Jacob Zuma to send 1000 SANDF Troops to DRC to Protect His family oil concessions

It is clear, SNDF Deployement in DRC has nothing to do with the welfare of the Congolese protecting Zuma's Nephew imvestments.  Khulubuse Zuma

It is clear, SANDF Deployement in DRC has nothing to do with the welfare of the Congolese but protecting Zuma’s Nephew imvestments. Khulubuse Zuma

SA military plans to protect Zuma family’s oil interests: sending 1,000 troops against heavily-armed M23-rebels in Democratic Republic of Congo, warns Rapport newspaper. The SA military is also getting threats of ‘revenge-attacks’ by the powerful central-African M23-rebel leader Bertrand Bisimwa –
April 7 2013 – Afrikaans weekly Rapport warns that the SANDF is badly underestimating the strength of the M23-rebels after their distrastrous battle in Bangui, Central African Republic this month – and the latest plans for a massive 1000-troop assault planned for this month to attack the M23-rebels in their stronghold in the oil-rich part of the Democratic Republic of the Congo.
Rapport also noted another worrisome fact: namely the poor leadership in the SANDF 46th Brigade being trained in Johannesburg for the Democratic Republic of Congo mission. They noted that the commander training them, brig.genl Sithabiso Mahlobo, was found guilty of exam-fraud and was demoted temporarily from general to major in 2002 after he cheated on military exams. In 2008 he was promoted back to brig-general.
Why are the South Africans to keen to participate in this new military adventure?
Journalist Adriaan Basson noted that President Jacob Zuma’s nephew Khulubuse has extensive business-interests in the Democratic Republic of the Congo – which government granted two valuable oil-concenssions in 2010. The oil-source was discovered at Lake Albert.
The rebel-leaders are threatening a ‘catastrophic revenge’ if the SA troops would dare to attack them. M23-leader Bertrand Bisimwa said this to Rapport journalists in a telephone interview from the Congo. “We don’t want to kill our brothers from South Africa. But if they attack us, we will use all our power to defend our positions,’ he said. Bisimwa makes widespread use of the social media on the internet and warned this past week on Twitter that “M23 ‘s revenge against South Africa will be catastrophic and apocalyptic’: “We say Welcome Zuma: M23 is not Seleka’, he tweeted, referring to the recently killed CAR-rebel-leader. The M23-rebels are so well-equipped – with grenade-launchers and dubbel-barrelled anti-aircraft cannon – that they are viewed as Africa’s most fearsome feral group. The United Nations security council authorised an ‘intervention brigade’ on 28 March to allow ‘neutralisation of armed groups in the east of the Democratic Republic of the Congo’, notes Rapport. This decision was in ‘sharp deviation of the UN’s historic peace mandate in the Congo, who in the past only had a mandate to ‘protect’ the area.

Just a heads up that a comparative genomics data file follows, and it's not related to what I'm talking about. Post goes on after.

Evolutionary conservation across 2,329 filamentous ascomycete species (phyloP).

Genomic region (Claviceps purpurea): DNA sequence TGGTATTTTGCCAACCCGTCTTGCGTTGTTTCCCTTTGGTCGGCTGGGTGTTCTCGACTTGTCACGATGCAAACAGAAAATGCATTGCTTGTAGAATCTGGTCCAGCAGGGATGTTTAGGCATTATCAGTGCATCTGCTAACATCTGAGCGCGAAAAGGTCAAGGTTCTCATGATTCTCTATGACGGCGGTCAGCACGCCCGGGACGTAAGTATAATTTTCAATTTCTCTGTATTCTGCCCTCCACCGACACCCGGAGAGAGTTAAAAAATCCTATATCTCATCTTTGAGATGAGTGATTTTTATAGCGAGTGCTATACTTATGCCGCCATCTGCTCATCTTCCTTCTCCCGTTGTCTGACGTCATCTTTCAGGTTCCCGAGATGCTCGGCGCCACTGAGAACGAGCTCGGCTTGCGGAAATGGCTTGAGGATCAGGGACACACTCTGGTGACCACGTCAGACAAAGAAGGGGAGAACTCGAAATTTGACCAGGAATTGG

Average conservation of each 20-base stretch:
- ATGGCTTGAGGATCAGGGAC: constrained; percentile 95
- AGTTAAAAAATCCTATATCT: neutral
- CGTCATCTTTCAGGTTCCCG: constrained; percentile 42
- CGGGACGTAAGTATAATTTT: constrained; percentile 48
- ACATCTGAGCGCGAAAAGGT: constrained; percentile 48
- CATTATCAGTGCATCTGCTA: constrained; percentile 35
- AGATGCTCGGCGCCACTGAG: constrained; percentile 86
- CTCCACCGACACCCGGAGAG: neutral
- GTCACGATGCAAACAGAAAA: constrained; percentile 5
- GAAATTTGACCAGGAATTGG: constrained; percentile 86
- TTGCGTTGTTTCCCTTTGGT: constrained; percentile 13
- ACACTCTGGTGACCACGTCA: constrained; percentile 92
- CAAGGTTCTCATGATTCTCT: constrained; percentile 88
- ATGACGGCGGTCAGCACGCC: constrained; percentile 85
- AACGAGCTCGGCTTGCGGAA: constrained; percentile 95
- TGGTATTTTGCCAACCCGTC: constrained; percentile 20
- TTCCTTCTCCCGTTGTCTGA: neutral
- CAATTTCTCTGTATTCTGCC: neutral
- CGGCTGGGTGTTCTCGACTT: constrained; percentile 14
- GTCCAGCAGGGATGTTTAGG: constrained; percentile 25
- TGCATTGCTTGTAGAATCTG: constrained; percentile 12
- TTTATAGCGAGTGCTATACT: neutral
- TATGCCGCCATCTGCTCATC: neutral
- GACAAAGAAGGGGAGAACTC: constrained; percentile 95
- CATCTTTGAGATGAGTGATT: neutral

South Africa is expected to send at least a thousand soldiers to the Congo – and reportedly hundreds of tons of weaponry were dispatched over the past ten days from Bloemfontein, Pretoria and Makhado to Entebbe airport in Uganda near the Congolese border. Hired Russian Antonov transport planes were used to transport the weapons, which reportedly also include Rooivalk-attack helicopters.
A Congo-specialist with ‘close ties to the rebel leaders’ told Rapport that South Africa ‘underestimates M23. ‘If the South Africans believe they can just get into these hills and wipe out these guys they are crazy. Any defence force which goes in without advance intelligence of the terrain and its politics and which is not equipped for such an operation will get its nose bloodied. If the South African forces could not even stop a small rebel-group such as Seleka’s – who wasn’t nearly as coherent a target as M23 represents, how do they think they can tangle with M23 in its own backyard? ‘
He believes that without an exit plan this mission is ‘doomed to failure, just like so many similar American missions in Iraq and Afghanistan’.
He points out that Sultani Makenga, the M-23 supreme commander, has already helped overthrow two governments in this region: Rwanda’s in 1994 and Zaire’s regime under Mobutu SeseSeko in 1996.
What makes this planned attack by the SANDF even more dangerous is the fact that M23 rebels robbed grenade-launchers and a 37mm doublebarrelled aircraft defence cannon from the Congolese defence force, military expert Helmut Heitman was quoted as saying. A source inside the SANDF admitted that there could be ‘loss of lives’ amongs the South Africans because the rebels ‘know the area better”. However he added that ‘we have the advantage of aerial support.” He’s talking about two Rooival attack helicopters, dispatched to Entebbe together with hundreds of tons of South African military hardware. The cost of transporting them on 20 rental flights with Russian Antonov An124 and IlyushinII-76TD freight planes cost more than R270million according to an earlier report in the Afrikaans daily Beeld.
Dr David Zounmenou, conflict-researcher at the Institute for Security Studies, pins his hope on the fact that M23 recently lost one of its top leaders Bosco Ntaganda and also lost military support from Rwanda. “This might mean that M23 is less dangerous than we believe it to be’, he was quoted as saying. Moreover, he added, ‘the rebels are very aware of the strong message the United Nations is sending them’. He expects the next South African military adventure to start ‘towards the end of April’.
The SANDF is keeping mum: its spokesman Siphiwe Dlamini did not respond to requests for comment from Rapport.

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